I’ve been deleted and rewriting this post for a long time but I decided I’d just come right out with it: I suffer from depression that I usually manage pretty well. The last four months, however, have been particularly hard. This isn’t to say that I haven’t had some really bright spots during this time. But it is to say that even though I can recognize these times, most of the last few months have been spent in a fog. An unhappy and very dense fog.
A lot of people write or talk about how running is free therapy. While I’m not adverse to this line of thinking — running can in a lot of ways be very mentally therapeutic — I’ve personally experienced that this is a dangerous way for me to think about running. Back in 2014 when I was finally diagnosed with chronic depression and began treatment, I almost couldn’t believe it. I run, I thought. That’s supposed to be enough therapy.
It’s not. For me, it is just not enough.
Instead, my enthusiasm for or my lack of interest in running is sort of a canary in a coal mine for me and my depression. When I’m not able to muster the excitement for my literal favorite activity, when putting on my running shoes is akin to my ripping off my skin piece by piece, when the finish line of my next race seems literally impossible — I know I’m in deep and I need to get some help.
That’s why, even though I’ve been training for and very excited about my next marathon, I’ve been less than consistent. My depression was able to waft in and steal my joy for the cycle. Zap me of my energy and motivation. Help me say mean things to myself about my abilities and commitment to my goals. I’m still able to train, sort of. But the running isn’t making me feel better necessarily. It’s just a symptom that things are on the upswing.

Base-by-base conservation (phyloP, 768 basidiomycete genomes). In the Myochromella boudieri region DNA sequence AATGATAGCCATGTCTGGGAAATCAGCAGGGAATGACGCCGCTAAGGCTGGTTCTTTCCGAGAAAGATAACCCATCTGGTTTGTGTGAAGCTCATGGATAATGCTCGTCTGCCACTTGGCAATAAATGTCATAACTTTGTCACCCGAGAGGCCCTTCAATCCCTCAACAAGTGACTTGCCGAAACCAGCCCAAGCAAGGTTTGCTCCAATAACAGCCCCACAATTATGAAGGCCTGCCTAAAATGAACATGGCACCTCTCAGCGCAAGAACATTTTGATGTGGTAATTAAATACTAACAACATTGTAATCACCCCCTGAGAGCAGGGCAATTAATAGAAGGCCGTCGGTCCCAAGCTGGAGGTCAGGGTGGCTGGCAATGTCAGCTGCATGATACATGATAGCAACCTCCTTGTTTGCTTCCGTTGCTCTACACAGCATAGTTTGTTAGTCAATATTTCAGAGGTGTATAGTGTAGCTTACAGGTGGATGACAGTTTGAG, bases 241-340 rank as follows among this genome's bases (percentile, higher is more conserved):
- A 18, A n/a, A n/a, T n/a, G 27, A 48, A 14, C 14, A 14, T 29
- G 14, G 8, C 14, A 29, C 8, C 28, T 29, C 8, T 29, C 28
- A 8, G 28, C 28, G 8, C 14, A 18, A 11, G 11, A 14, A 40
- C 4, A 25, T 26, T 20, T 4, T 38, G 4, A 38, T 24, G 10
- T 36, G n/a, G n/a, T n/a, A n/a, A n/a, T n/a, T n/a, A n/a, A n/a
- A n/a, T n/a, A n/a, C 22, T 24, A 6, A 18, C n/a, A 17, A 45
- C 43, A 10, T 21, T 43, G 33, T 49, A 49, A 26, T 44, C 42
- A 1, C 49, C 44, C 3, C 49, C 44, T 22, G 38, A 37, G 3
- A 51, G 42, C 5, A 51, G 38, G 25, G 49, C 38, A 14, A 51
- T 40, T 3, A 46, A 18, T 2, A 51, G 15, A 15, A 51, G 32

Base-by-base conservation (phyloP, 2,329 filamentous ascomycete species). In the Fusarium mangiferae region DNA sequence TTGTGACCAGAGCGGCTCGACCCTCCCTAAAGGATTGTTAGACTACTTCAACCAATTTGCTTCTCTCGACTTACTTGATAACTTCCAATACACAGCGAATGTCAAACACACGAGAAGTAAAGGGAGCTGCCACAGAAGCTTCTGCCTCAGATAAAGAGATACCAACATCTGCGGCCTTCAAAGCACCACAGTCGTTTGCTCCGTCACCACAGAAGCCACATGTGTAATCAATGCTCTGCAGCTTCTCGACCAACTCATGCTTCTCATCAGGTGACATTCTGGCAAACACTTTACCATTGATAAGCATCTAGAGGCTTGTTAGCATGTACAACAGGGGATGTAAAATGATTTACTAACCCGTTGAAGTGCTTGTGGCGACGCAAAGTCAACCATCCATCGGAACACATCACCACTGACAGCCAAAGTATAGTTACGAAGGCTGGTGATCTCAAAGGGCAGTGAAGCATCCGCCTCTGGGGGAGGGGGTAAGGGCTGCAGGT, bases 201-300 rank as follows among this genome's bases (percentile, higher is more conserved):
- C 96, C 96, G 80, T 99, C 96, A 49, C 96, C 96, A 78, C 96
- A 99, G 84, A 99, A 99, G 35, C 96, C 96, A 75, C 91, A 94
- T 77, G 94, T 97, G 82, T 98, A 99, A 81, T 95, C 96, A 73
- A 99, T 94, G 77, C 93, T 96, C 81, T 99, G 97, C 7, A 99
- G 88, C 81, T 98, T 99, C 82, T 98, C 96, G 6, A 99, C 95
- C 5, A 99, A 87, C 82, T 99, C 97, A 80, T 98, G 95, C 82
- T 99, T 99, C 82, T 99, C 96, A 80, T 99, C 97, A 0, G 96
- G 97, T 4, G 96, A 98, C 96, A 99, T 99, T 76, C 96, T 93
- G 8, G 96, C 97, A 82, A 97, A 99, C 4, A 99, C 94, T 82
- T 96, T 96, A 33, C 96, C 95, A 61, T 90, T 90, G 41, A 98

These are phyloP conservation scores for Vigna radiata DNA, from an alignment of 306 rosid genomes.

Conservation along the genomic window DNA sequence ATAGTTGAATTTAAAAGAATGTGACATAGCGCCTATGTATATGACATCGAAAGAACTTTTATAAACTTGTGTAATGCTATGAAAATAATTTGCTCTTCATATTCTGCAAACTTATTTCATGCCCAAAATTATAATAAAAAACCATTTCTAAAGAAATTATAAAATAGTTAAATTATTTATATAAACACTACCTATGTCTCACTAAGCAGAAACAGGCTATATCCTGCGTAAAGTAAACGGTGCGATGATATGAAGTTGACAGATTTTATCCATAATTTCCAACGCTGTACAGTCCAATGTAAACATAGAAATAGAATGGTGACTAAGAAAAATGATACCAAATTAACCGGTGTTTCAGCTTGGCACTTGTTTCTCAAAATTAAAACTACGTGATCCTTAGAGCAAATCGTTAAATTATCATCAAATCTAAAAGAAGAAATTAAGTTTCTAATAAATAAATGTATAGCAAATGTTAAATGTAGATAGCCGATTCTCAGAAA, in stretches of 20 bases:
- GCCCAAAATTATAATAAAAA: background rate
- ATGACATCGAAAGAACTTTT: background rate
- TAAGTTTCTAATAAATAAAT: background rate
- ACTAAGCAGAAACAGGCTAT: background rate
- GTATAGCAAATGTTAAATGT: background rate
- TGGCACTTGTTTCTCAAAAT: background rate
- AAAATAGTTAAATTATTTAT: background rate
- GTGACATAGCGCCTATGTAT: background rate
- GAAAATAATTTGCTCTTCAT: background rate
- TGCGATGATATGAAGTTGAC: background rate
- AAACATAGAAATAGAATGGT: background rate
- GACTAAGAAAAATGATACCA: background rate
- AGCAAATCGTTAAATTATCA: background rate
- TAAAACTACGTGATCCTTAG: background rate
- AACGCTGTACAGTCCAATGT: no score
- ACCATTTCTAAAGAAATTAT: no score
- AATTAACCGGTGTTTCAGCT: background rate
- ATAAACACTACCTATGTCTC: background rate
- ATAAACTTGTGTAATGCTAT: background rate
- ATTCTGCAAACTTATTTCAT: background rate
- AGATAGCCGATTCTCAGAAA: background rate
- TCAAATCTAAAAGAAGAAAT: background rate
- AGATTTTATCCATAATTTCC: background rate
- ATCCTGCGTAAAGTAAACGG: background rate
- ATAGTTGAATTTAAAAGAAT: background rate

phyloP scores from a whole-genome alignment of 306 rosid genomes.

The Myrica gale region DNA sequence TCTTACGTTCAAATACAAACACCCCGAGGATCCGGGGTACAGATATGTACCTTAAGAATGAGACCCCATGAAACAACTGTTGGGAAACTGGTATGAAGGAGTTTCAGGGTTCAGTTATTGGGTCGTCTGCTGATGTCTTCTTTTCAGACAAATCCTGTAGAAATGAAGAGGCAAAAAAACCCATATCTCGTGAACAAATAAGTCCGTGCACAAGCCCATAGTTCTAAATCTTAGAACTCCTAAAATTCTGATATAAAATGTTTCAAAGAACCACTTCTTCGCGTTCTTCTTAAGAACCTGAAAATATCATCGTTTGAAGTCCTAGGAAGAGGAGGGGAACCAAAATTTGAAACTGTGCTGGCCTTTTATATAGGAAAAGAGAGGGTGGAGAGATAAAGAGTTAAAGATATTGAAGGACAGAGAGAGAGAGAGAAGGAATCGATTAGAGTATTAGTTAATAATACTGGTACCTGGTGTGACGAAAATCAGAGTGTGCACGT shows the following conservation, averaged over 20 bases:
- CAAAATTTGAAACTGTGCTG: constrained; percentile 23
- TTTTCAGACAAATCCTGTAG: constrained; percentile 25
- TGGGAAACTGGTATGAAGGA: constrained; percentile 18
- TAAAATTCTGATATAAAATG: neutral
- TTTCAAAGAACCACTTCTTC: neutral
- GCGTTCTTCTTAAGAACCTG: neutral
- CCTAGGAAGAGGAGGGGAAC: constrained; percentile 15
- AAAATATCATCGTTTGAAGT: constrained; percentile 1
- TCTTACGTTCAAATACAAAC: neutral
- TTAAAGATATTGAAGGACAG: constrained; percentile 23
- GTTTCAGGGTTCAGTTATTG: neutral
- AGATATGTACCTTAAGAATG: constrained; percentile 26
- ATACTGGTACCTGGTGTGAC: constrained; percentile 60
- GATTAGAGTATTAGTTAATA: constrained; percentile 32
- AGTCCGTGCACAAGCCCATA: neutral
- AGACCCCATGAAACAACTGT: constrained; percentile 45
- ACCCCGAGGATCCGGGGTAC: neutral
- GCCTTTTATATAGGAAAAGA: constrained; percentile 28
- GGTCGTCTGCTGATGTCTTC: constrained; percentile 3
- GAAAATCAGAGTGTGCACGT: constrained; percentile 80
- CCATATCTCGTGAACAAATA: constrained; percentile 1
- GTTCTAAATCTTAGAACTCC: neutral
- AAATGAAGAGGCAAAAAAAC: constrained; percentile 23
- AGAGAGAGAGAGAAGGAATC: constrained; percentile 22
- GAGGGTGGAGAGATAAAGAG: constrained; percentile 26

OK, so what? I wanted to share for two reasons: First mental health issues are real. If you or someone you know is feeling depressed I cannot urge you strongly enough to seek professional, clinical help. Also, mental health issues are prevalent and underrepresented. In this age of social media, everything always looks really smiley and happy (of which I’m totally guilty. I’m not one to post my puss face or a picture of my third helping of ice cream with #depressedAF. Not my style but also I recognize not that helpful) and it’s OK if for you right now it’s just not. You’re not alone, ever. Second, it’s OK if you are a runner suffering from depression and you don’t feel exorcised by your running. You don’t have to. I don’t. Some people do. You do you, boo. And get some help if you’re feeling down.
I’ll end with this. I’m feeling better. I’m lucky to have a great network, awesome doctors, good health care, rad family. My training is starting to get back on track. Things are looking up. And I hope that if you’re not feeling as hopeful as I am right now, you know that I’ve been there and if you do what you need to do you’ll be on the upswing soon, too.